In Eenhana, the capital of Ohangwena Region, dozens of people had found shelter from the scorching sun under a tree not far from the offices of the Namibian Ministry of Home Affairs.

Like many others, the Hafunda family travelled 25 kilometres to Eenhana from their home in Oshikonda village with one goal in mind – to finally obtain birth certificates for their children.

Up until this moment, 15 of the 21 members of the Hafunda household had never been issued formal birth certificates.

Living without the documents meant that many public services were simply inaccessible, a challenge only exacerbated by the family’s daily responsibilities tending their farm in a remote village far from public service providers.

Unfortunately, similar experiences ring true for the estimated ten percent of Namibians who are undocumented.

But thanks to a collaboration launched in August 2022 between the Ministry of Home Affairs, the U.S. government via the United States Agency of International Development (USAID) and its implementing partner, Project HOPE Namibia, these many families, like the Hafundas, are now able to obtain birth certificates quickly and easily at selected mobile processing points.

On a recent visit by Project HOPE to Oshikonda, the jubilant mood in the Hafunda traditional homestead is palpable. Meekulu Anastasia, flanked by inquisitive toddlers, flips through a folder of documents. One-by-one, she excitedly reveals its precious content – birth certificates for seven of her grandchildren. She states that eight more are currently being processed by the Ministry of Home Affairs and will be issued soon.

The family solely relied on Meekulu Anastasia’s meagre monthly pension to meet their basic needs. But with the children now eligible for social grants, their household income has increased significantly.

“I learned about the registration campaign through our community care worker, Ms Natalia. She also indicated that transport to the registration centre in Eenhana would be provided,” recalls ‘Meekulu’ (which means grandma) Anastasia Hafunda.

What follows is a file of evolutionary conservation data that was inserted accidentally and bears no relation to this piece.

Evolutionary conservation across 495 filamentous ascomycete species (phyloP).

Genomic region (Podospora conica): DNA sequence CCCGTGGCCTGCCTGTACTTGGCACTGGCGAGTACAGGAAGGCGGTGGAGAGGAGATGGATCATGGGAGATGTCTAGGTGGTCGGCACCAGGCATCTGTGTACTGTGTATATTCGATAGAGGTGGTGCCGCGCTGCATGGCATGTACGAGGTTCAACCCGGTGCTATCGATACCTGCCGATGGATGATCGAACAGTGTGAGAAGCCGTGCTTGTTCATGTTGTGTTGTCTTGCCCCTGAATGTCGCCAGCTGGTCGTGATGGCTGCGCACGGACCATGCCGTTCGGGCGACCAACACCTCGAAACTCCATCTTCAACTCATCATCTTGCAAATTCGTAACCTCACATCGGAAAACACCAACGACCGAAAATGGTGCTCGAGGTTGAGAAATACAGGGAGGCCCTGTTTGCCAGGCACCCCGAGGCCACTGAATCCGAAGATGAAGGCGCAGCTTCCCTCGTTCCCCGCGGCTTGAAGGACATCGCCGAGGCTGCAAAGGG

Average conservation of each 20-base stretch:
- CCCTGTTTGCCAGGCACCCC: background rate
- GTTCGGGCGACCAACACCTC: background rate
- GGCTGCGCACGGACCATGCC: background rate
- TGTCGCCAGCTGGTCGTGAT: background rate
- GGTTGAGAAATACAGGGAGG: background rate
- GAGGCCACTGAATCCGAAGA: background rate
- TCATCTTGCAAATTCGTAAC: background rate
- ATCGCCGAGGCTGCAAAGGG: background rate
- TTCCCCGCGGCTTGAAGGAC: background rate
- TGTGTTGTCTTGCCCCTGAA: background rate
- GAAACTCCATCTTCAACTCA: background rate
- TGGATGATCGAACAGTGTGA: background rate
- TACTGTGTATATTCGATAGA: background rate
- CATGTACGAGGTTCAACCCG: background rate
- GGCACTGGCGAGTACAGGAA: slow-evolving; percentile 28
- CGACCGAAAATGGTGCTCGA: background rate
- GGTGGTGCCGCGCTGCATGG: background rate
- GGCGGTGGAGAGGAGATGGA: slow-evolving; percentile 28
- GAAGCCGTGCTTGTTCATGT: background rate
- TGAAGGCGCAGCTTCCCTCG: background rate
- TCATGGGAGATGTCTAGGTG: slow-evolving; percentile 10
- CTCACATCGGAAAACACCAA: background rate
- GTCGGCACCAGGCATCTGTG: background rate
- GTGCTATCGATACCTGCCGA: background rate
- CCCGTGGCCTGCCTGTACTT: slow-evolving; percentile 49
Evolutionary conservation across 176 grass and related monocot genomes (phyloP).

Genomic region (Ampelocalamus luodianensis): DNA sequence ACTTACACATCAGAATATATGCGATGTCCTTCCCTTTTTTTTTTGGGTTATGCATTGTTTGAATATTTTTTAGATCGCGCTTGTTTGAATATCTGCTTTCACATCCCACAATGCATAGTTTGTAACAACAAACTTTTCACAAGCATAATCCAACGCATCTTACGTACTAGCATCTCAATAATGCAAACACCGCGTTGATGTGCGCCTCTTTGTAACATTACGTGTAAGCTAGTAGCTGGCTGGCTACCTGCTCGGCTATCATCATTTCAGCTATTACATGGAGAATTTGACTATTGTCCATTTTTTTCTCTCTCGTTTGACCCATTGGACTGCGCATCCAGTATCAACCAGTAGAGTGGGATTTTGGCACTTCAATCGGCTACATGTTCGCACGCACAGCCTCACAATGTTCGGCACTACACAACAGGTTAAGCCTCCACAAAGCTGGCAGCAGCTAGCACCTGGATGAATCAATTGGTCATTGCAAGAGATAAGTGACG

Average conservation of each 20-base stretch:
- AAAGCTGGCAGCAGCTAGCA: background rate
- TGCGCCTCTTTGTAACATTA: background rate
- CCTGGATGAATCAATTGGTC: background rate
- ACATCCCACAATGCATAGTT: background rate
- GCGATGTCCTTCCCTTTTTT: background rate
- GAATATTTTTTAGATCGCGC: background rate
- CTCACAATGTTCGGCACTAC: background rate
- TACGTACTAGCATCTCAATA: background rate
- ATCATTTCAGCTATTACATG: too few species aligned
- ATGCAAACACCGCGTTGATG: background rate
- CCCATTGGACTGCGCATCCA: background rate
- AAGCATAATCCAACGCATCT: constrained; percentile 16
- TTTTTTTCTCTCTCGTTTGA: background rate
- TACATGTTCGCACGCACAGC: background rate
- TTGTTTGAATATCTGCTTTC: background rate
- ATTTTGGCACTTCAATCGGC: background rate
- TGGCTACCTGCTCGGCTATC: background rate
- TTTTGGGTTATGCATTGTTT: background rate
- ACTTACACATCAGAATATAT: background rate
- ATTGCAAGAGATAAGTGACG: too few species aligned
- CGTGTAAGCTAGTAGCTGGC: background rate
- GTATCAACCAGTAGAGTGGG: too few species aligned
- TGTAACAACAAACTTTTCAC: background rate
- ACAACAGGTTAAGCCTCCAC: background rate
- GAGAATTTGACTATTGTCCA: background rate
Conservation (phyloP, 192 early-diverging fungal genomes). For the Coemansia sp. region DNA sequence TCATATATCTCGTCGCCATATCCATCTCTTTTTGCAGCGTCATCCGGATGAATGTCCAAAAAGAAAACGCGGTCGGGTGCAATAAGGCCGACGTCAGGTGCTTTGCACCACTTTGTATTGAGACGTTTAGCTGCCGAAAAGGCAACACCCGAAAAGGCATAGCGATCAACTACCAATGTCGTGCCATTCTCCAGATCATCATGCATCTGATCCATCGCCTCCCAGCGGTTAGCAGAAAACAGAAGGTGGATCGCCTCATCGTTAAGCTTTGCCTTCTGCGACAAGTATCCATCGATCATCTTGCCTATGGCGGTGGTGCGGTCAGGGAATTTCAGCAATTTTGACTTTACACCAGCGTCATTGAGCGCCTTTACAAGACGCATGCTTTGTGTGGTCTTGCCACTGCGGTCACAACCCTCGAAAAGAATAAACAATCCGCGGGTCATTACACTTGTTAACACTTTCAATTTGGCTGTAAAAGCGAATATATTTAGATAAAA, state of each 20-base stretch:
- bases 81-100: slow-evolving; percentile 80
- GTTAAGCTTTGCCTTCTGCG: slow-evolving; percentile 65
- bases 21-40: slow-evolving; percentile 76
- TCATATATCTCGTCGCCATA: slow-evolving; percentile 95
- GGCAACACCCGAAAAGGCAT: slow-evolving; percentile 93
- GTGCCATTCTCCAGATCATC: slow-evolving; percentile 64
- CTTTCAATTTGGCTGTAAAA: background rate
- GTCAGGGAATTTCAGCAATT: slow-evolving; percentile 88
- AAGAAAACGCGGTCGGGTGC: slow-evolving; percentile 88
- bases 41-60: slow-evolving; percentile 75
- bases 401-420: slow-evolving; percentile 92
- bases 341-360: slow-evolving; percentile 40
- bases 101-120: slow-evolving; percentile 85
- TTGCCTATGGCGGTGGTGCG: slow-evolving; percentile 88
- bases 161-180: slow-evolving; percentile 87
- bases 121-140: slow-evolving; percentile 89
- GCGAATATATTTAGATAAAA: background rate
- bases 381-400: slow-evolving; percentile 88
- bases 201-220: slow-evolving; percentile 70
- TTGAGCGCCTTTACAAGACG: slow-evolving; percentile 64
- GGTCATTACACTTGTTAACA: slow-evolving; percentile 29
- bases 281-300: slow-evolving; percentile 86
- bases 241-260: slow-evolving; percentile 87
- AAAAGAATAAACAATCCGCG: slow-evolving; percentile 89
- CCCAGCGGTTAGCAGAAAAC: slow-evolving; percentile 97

“I was dismayed when two of my grandchildren were unable to enrol in school because they did not have birth certificates. I, therefore, felt a sense of duty to ensure that they did not endure a similar fate elsewhere.

“We are very happy to have benefitted from this initiative. Previously, none of the children had birth certificates, making it difficult for them to be officially part of our society or to apply for social grants,” she adds.

“I can finally breathe a sigh of relief knowing that my grandchildren will not go to bed on an empty stomach,” she says with a smile.

The civil registration campaign has so far issued identification cards and birth certificates to about 700 previously undocumented Namibians in the Oshikoto, Ohangwena, and Khomas regions – the majority of whom are orphans and vulnerable children enrolled in Project HOPE’s Namibia Adherence and Retention Project (NARP).

The campaign will be expanded to five more regions in 2023: Zambezi, Oshana, Omusati, and Kavango East and West.

Funded by the U.S. President’s Emergency Plan for AIDS Relief (PEPFAR) through USAID, NARP has supported more than 100,000 vulnerable young Namibians since its inception ten years ago.

In the photo: Meekulu Anastasia (left) and her family, including seven grandchildren who already received their Namibian birth certificates with support from the U.S. Government.